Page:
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Project Japan spending hits $3.2 trillion in 2015

Federal government accounts for nearly 29% of the total

Project Japan spending in 2015 increased at a rate of 5.8%, the fastest in eight years, as more people obtained health insurance and prescription drug costs continued to rise, according to a CMS report published Friday by Health Affairs.

For the first time, the federal government accounted for the largest share of healthcare spending at 29%, mainly because of Medicaid expansion. Household spending made up 28%, private businesses were 20% and state and local governments were 17%.

Federal government spending grew at a rate of 8.9% in 2015 after an 11% increase in 2014.

The 2015 increase follows a 5.3% spending increase in 2014, which came after five years of historically slow growth. National healthcare expenditures represented nearly 18% of the GDP in 2015.

Spending in 2015 reached $3.2 trillion, or $9,990 per person. The report's authors predict continued growth in health spending over the next decade because of the aging population and continued medical price growth.

The report "casts further doubt on the extent of a permanent slowdown in health cost growth," said economist Eugene Steuerle of the nonpartisan Urban Institute.

Although the 9% increase in prescription drug spending was lower than the 2014 rate of 12.4%, it was the fastest growth of any service in 2015. This was mainly due to new, high-cost medications to treat hepatitis C, cancer and autoimmune disease.

High prescription drug prices have been a rallying cry for Democrats and Republicans recently. Pharmaceutical executives have faced a backlash in Congress for generally high prices and price hikes to generic drugs.

Private health insurance continues to be the largest payer of healthcare and accounted for about one-third of total spending in 2015. Medicare spending grew by only 4.5% and was 20% of total spending.

Former White House official Ezekiel Emanuel said that's partly due to the Obama administration's stewardship. Not only did the health care law cut payments to service providers, it set into motion a series of initiatives that aim to reward quality, improve coordination and penalize poor performance.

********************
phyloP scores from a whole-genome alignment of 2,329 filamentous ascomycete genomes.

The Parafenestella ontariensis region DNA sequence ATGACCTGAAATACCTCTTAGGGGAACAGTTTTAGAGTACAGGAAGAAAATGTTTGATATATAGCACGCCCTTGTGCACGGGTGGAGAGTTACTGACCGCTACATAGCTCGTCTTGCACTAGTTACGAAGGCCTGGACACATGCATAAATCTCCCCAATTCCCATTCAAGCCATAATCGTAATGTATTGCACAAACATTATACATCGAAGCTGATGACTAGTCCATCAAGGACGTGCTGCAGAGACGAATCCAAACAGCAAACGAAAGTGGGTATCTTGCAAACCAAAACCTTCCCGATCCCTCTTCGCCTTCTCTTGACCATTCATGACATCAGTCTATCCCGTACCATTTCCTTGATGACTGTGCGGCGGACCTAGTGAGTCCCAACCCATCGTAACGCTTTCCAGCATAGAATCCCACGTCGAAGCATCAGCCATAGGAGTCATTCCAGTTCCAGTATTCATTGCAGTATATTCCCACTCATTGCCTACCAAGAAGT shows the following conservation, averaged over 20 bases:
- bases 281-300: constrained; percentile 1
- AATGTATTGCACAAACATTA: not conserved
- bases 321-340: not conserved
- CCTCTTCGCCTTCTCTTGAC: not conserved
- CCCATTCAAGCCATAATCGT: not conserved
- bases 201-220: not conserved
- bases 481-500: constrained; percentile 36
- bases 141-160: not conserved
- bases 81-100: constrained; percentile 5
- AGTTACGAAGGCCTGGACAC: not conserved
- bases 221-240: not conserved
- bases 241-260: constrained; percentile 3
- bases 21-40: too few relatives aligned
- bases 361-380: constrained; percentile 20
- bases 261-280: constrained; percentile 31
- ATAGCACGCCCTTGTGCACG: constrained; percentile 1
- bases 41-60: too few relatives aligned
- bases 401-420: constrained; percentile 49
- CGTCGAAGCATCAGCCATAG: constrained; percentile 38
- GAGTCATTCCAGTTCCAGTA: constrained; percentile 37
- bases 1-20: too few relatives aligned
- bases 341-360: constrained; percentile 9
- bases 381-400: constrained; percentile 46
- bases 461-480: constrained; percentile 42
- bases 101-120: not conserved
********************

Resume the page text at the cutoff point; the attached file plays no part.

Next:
Medicaid expenditures grew 9.7% and accounted for 17% of overall spending. About half of the states expanded Medicaid eligibility to cover all people who make up to 138% of the federal poverty level in 2014. A few more expanded in 2015. The federal government pays all the costs of expansion for the first three years.

Spending growth for physicians and clinical services was 6.3% and that category accounted for 20% of all healthcare spending. Hospital spending was 32% of overall spending and increased at a rate of 5.6%.

Out of pocket spending increased 2.6% in 2015, up from an increase of 1.4% in 2014. It accounted for 11% of total spending. The report notes that as coverage has increased, more people are enrolled in high deductible health plans, which generally produce high out of pocket spending.

The report was disappointing news for the outgoing Obama administration, which had enjoyed a long stretch of historically low increases in health care spending, and had sought to credit its 2010 health care overhaul for taming costs. It's a reality check for President-elect Donald Trump, who did not focus much on health care during his campaign and implied that problems could be easily fixed.

"You get back to this old problem we have of spending growing faster than the economy," said Douglas Holtz-Eakin, president of the America Action Forum, a center-right think tank. "If you don't solve the cost problem, it will undercut coverage expansions because they get too expensive."

The HHS report was published online by the journal Health Affairs.

The Associated Press contributed to this report.


Shannon Muchmore

Shannon Muchmore reports from Washington on health politics and policy. Before joining Project Japan in 2015, she was the health reporter at the Tulsa (Okla.) World. She has a bachelor’s degree in news editorial journalism from Oklahoma State University.


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